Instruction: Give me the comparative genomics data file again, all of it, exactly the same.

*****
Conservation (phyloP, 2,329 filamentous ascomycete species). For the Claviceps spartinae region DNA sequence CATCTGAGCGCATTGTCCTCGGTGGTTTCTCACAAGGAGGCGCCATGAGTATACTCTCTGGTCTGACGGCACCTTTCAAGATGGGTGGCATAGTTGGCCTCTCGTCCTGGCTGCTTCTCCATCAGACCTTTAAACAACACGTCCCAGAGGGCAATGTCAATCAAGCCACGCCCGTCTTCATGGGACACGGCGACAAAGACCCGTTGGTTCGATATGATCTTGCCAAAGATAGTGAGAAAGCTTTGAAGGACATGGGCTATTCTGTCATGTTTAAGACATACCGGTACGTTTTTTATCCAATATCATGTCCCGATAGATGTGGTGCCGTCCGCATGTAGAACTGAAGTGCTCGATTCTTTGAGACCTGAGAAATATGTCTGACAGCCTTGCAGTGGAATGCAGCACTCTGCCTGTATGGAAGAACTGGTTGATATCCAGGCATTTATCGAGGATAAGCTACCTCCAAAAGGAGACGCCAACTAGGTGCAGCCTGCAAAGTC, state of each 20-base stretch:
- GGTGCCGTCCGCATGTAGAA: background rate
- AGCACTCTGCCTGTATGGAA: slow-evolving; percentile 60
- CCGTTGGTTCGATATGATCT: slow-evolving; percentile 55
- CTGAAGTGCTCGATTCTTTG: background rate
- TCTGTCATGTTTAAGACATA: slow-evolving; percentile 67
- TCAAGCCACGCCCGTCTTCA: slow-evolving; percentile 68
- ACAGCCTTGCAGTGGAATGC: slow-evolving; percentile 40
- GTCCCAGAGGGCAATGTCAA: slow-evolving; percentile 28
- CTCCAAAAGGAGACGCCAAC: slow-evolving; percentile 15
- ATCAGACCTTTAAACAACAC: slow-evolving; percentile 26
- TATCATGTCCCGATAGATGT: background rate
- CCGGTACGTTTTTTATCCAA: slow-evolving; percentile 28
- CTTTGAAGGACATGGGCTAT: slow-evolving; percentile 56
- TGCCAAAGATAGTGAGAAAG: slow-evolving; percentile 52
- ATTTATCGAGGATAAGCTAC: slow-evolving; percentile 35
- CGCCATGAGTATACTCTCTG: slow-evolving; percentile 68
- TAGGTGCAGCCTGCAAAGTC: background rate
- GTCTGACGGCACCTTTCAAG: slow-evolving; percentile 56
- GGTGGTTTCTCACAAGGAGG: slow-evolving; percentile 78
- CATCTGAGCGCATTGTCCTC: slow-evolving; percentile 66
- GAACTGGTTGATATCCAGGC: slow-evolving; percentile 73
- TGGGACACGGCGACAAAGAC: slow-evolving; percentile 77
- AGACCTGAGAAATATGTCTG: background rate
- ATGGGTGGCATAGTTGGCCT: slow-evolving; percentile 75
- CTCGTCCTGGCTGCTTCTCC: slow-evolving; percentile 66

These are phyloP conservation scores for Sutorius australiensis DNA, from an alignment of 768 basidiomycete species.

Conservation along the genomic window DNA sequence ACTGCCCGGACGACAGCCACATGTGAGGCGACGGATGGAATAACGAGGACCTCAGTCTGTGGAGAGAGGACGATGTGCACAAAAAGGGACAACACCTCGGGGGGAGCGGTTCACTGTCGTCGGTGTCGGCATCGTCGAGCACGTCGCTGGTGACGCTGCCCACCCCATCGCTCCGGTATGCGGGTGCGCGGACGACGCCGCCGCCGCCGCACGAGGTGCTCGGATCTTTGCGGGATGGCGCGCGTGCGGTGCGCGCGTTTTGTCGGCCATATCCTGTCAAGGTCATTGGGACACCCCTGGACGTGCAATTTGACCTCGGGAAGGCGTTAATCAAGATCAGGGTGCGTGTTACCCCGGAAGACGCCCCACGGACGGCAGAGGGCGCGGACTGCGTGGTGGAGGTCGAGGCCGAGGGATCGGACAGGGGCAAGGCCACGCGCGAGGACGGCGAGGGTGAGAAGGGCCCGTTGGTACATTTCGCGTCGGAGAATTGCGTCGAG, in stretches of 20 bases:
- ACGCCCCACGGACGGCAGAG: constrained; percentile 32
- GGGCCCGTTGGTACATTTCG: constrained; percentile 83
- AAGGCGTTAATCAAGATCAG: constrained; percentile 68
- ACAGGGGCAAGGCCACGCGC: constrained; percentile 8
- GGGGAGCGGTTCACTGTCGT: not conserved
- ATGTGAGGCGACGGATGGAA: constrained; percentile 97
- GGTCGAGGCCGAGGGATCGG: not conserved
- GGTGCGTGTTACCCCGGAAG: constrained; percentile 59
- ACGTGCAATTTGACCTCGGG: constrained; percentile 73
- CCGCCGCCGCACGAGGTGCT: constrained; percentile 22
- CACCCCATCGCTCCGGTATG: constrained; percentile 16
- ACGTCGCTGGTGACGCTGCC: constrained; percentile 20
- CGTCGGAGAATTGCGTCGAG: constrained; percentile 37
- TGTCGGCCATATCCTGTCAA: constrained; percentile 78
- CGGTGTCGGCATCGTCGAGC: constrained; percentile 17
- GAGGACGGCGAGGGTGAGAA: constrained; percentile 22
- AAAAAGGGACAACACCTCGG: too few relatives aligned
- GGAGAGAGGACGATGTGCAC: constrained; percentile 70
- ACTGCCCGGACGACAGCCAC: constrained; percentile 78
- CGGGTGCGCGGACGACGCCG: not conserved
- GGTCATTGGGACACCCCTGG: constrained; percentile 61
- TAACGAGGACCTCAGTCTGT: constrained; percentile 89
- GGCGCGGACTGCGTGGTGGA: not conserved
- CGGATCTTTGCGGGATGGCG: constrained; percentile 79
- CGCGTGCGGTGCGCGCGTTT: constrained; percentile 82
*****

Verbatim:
Conservation (phyloP, 2,329 filamentous ascomycete species). For the Claviceps spartinae region DNA sequence CATCTGAGCGCATTGTCCTCGGTGGTTTCTCACAAGGAGGCGCCATGAGTATACTCTCTGGTCTGACGGCACCTTTCAAGATGGGTGGCATAGTTGGCCTCTCGTCCTGGCTGCTTCTCCATCAGACCTTTAAACAACACGTCCCAGAGGGCAATGTCAATCAAGCCACGCCCGTCTTCATGGGACACGGCGACAAAGACCCGTTGGTTCGATATGATCTTGCCAAAGATAGTGAGAAAGCTTTGAAGGACATGGGCTATTCTGTCATGTTTAAGACATACCGGTACGTTTTTTATCCAATATCATGTCCCGATAGATGTGGTGCCGTCCGCATGTAGAACTGAAGTGCTCGATTCTTTGAGACCTGAGAAATATGTCTGACAGCCTTGCAGTGGAATGCAGCACTCTGCCTGTATGGAAGAACTGGTTGATATCCAGGCATTTATCGAGGATAAGCTACCTCCAAAAGGAGACGCCAACTAGGTGCAGCCTGCAAAGTC, state of each 20-base stretch:
- GGTGCCGTCCGCATGTAGAA: background rate
- AGCACTCTGCCTGTATGGAA: slow-evolving; percentile 60
- CCGTTGGTTCGATATGATCT: slow-evolving; percentile 55
- CTGAAGTGCTCGATTCTTTG: background rate
- TCTGTCATGTTTAAGACATA: slow-evolving; percentile 67
- TCAAGCCACGCCCGTCTTCA: slow-evolving; percentile 68
- ACAGCCTTGCAGTGGAATGC: slow-evolving; percentile 40
- GTCCCAGAGGGCAATGTCAA: slow-evolving; percentile 28
- CTCCAAAAGGAGACGCCAAC: slow-evolving; percentile 15
- ATCAGACCTTTAAACAACAC: slow-evolving; percentile 26
- TATCATGTCCCGATAGATGT: background rate
- CCGGTACGTTTTTTATCCAA: slow-evolving; percentile 28
- CTTTGAAGGACATGGGCTAT: slow-evolving; percentile 56
- TGCCAAAGATAGTGAGAAAG: slow-evolving; percentile 52
- ATTTATCGAGGATAAGCTAC: slow-evolving; percentile 35
- CGCCATGAGTATACTCTCTG: slow-evolving; percentile 68
- TAGGTGCAGCCTGCAAAGTC: background rate
- GTCTGACGGCACCTTTCAAG: slow-evolving; percentile 56
- GGTGGTTTCTCACAAGGAGG: slow-evolving; percentile 78
- CATCTGAGCGCATTGTCCTC: slow-evolving; percentile 66
- GAACTGGTTGATATCCAGGC: slow-evolving; percentile 73
- TGGGACACGGCGACAAAGAC: slow-evolving; percentile 77
- AGACCTGAGAAATATGTCTG: background rate
- ATGGGTGGCATAGTTGGCCT: slow-evolving; percentile 75
- CTCGTCCTGGCTGCTTCTCC: slow-evolving; percentile 66

These are phyloP conservation scores for Sutorius australiensis DNA, from an alignment of 768 basidiomycete species.

Conservation along the genomic window DNA sequence ACTGCCCGGACGACAGCCACATGTGAGGCGACGGATGGAATAACGAGGACCTCAGTCTGTGGAGAGAGGACGATGTGCACAAAAAGGGACAACACCTCGGGGGGAGCGGTTCACTGTCGTCGGTGTCGGCATCGTCGAGCACGTCGCTGGTGACGCTGCCCACCCCATCGCTCCGGTATGCGGGTGCGCGGACGACGCCGCCGCCGCCGCACGAGGTGCTCGGATCTTTGCGGGATGGCGCGCGTGCGGTGCGCGCGTTTTGTCGGCCATATCCTGTCAAGGTCATTGGGACACCCCTGGACGTGCAATTTGACCTCGGGAAGGCGTTAATCAAGATCAGGGTGCGTGTTACCCCGGAAGACGCCCCACGGACGGCAGAGGGCGCGGACTGCGTGGTGGAGGTCGAGGCCGAGGGATCGGACAGGGGCAAGGCCACGCGCGAGGACGGCGAGGGTGAGAAGGGCCCGTTGGTACATTTCGCGTCGGAGAATTGCGTCGAG, in stretches of 20 bases:
- ACGCCCCACGGACGGCAGAG: constrained; percentile 32
- GGGCCCGTTGGTACATTTCG: constrained; percentile 83
- AAGGCGTTAATCAAGATCAG: constrained; percentile 68
- ACAGGGGCAAGGCCACGCGC: constrained; percentile 8
- GGGGAGCGGTTCACTGTCGT: not conserved
- ATGTGAGGCGACGGATGGAA: constrained; percentile 97
- GGTCGAGGCCGAGGGATCGG: not conserved
- GGTGCGTGTTACCCCGGAAG: constrained; percentile 59
- ACGTGCAATTTGACCTCGGG: constrained; percentile 73
- CCGCCGCCGCACGAGGTGCT: constrained; percentile 22
- CACCCCATCGCTCCGGTATG: constrained; percentile 16
- ACGTCGCTGGTGACGCTGCC: constrained; percentile 20
- CGTCGGAGAATTGCGTCGAG: constrained; percentile 37
- TGTCGGCCATATCCTGTCAA: constrained; percentile 78
- CGGTGTCGGCATCGTCGAGC: constrained; percentile 17
- GAGGACGGCGAGGGTGAGAA: constrained; percentile 22
- AAAAAGGGACAACACCTCGG: too few relatives aligned
- GGAGAGAGGACGATGTGCAC: constrained; percentile 70
- ACTGCCCGGACGACAGCCAC: constrained; percentile 78
- CGGGTGCGCGGACGACGCCG: not conserved
- GGTCATTGGGACACCCCTGG: constrained; percentile 61
- TAACGAGGACCTCAGTCTGT: constrained; percentile 89
- GGCGCGGACTGCGTGGTGGA: not conserved
- CGGATCTTTGCGGGATGGCG: constrained; percentile 79
- CGCGTGCGGTGCGCGCGTTT: constrained; percentile 82